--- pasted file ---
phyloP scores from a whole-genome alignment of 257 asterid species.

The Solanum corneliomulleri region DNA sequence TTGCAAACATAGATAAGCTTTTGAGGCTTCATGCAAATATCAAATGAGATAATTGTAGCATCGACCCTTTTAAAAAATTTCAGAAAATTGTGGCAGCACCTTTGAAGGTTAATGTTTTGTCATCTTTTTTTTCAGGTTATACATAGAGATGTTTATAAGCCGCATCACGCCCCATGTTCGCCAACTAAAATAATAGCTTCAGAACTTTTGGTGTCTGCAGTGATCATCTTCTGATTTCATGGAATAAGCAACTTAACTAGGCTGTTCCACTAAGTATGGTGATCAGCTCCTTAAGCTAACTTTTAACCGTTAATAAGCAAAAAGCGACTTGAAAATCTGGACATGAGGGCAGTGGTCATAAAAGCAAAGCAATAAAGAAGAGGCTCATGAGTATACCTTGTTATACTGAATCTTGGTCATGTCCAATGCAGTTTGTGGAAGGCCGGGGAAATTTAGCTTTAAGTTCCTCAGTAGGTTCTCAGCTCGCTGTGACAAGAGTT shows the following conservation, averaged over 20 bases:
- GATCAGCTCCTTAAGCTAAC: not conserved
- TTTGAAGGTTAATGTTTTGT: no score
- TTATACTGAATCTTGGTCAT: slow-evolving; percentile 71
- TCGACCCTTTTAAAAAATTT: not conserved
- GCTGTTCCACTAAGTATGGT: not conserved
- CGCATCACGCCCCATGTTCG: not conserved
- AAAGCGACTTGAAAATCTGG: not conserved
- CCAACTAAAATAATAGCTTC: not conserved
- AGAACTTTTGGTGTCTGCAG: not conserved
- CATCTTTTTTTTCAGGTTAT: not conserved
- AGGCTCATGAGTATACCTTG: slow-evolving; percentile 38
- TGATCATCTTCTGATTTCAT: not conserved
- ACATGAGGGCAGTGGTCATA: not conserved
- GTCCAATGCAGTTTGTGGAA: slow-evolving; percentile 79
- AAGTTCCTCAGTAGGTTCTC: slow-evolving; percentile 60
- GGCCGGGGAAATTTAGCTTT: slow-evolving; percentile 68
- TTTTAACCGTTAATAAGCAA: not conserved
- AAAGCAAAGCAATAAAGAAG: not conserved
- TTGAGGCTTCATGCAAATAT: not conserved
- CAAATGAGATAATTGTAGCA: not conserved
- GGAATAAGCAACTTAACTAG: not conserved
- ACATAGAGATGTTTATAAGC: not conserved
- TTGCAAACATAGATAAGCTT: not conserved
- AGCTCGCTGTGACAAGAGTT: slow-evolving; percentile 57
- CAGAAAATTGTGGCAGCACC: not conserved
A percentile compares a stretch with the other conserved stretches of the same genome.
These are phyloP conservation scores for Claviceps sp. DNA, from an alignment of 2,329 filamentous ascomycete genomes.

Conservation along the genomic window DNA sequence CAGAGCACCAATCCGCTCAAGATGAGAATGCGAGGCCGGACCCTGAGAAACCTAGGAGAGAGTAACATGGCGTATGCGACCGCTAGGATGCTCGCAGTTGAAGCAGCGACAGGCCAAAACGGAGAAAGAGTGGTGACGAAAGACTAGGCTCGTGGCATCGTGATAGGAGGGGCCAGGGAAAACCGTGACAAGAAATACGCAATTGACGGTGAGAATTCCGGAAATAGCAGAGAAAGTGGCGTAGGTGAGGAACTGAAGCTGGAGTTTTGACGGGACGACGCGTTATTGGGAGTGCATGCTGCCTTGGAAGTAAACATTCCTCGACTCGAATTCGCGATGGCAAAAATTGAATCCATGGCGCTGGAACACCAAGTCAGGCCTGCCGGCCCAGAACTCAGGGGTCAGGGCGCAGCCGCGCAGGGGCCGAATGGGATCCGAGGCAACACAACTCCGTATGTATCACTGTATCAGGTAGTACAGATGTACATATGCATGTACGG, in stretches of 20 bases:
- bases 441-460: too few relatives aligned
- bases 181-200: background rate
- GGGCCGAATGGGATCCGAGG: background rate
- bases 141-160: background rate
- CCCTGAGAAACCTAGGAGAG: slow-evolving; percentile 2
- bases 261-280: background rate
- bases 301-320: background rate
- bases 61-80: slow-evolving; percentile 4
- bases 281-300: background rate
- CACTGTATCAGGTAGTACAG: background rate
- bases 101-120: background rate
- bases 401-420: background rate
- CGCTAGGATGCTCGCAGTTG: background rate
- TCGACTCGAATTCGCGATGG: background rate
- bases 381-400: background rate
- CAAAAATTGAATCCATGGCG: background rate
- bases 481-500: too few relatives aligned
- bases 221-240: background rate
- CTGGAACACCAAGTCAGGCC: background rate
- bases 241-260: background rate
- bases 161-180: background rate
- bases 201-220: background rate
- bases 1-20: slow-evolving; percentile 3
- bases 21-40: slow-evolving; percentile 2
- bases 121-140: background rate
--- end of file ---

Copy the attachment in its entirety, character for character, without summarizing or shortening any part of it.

phyloP scores from a whole-genome alignment of 257 asterid species.

The Solanum corneliomulleri region DNA sequence TTGCAAACATAGATAAGCTTTTGAGGCTTCATGCAAATATCAAATGAGATAATTGTAGCATCGACCCTTTTAAAAAATTTCAGAAAATTGTGGCAGCACCTTTGAAGGTTAATGTTTTGTCATCTTTTTTTTCAGGTTATACATAGAGATGTTTATAAGCCGCATCACGCCCCATGTTCGCCAACTAAAATAATAGCTTCAGAACTTTTGGTGTCTGCAGTGATCATCTTCTGATTTCATGGAATAAGCAACTTAACTAGGCTGTTCCACTAAGTATGGTGATCAGCTCCTTAAGCTAACTTTTAACCGTTAATAAGCAAAAAGCGACTTGAAAATCTGGACATGAGGGCAGTGGTCATAAAAGCAAAGCAATAAAGAAGAGGCTCATGAGTATACCTTGTTATACTGAATCTTGGTCATGTCCAATGCAGTTTGTGGAAGGCCGGGGAAATTTAGCTTTAAGTTCCTCAGTAGGTTCTCAGCTCGCTGTGACAAGAGTT shows the following conservation, averaged over 20 bases:
- GATCAGCTCCTTAAGCTAAC: not conserved
- TTTGAAGGTTAATGTTTTGT: no score
- TTATACTGAATCTTGGTCAT: slow-evolving; percentile 71
- TCGACCCTTTTAAAAAATTT: not conserved
- GCTGTTCCACTAAGTATGGT: not conserved
- CGCATCACGCCCCATGTTCG: not conserved
- AAAGCGACTTGAAAATCTGG: not conserved
- CCAACTAAAATAATAGCTTC: not conserved
- AGAACTTTTGGTGTCTGCAG: not conserved
- CATCTTTTTTTTCAGGTTAT: not conserved
- AGGCTCATGAGTATACCTTG: slow-evolving; percentile 38
- TGATCATCTTCTGATTTCAT: not conserved
- ACATGAGGGCAGTGGTCATA: not conserved
- GTCCAATGCAGTTTGTGGAA: slow-evolving; percentile 79
- AAGTTCCTCAGTAGGTTCTC: slow-evolving; percentile 60
- GGCCGGGGAAATTTAGCTTT: slow-evolving; percentile 68
- TTTTAACCGTTAATAAGCAA: not conserved
- AAAGCAAAGCAATAAAGAAG: not conserved
- TTGAGGCTTCATGCAAATAT: not conserved
- CAAATGAGATAATTGTAGCA: not conserved
- GGAATAAGCAACTTAACTAG: not conserved
- ACATAGAGATGTTTATAAGC: not conserved
- TTGCAAACATAGATAAGCTT: not conserved
- AGCTCGCTGTGACAAGAGTT: slow-evolving; percentile 57
- CAGAAAATTGTGGCAGCACC: not conserved
A percentile compares a stretch with the other conserved stretches of the same genome.
These are phyloP conservation scores for Claviceps sp. DNA, from an alignment of 2,329 filamentous ascomycete genomes.

Conservation along the genomic window DNA sequence CAGAGCACCAATCCGCTCAAGATGAGAATGCGAGGCCGGACCCTGAGAAACCTAGGAGAGAGTAACATGGCGTATGCGACCGCTAGGATGCTCGCAGTTGAAGCAGCGACAGGCCAAAACGGAGAAAGAGTGGTGACGAAAGACTAGGCTCGTGGCATCGTGATAGGAGGGGCCAGGGAAAACCGTGACAAGAAATACGCAATTGACGGTGAGAATTCCGGAAATAGCAGAGAAAGTGGCGTAGGTGAGGAACTGAAGCTGGAGTTTTGACGGGACGACGCGTTATTGGGAGTGCATGCTGCCTTGGAAGTAAACATTCCTCGACTCGAATTCGCGATGGCAAAAATTGAATCCATGGCGCTGGAACACCAAGTCAGGCCTGCCGGCCCAGAACTCAGGGGTCAGGGCGCAGCCGCGCAGGGGCCGAATGGGATCCGAGGCAACACAACTCCGTATGTATCACTGTATCAGGTAGTACAGATGTACATATGCATGTACGG, in stretches of 20 bases:
- bases 441-460: too few relatives aligned
- bases 181-200: background rate
- GGGCCGAATGGGATCCGAGG: background rate
- bases 141-160: background rate
- CCCTGAGAAACCTAGGAGAG: slow-evolving; percentile 2
- bases 261-280: background rate
- bases 301-320: background rate
- bases 61-80: slow-evolving; percentile 4
- bases 281-300: background rate
- CACTGTATCAGGTAGTACAG: background rate
- bases 101-120: background rate
- bases 401-420: background rate
- CGCTAGGATGCTCGCAGTTG: background rate
- TCGACTCGAATTCGCGATGG: background rate
- bases 381-400: background rate
- CAAAAATTGAATCCATGGCG: background rate
- bases 481-500: too few relatives aligned
- bases 221-240: background rate
- CTGGAACACCAAGTCAGGCC: background rate
- bases 241-260: background rate
- bases 161-180: background rate
- bases 201-220: background rate
- bases 1-20: slow-evolving; percentile 3
- bases 21-40: slow-evolving; percentile 2
- bases 121-140: background rate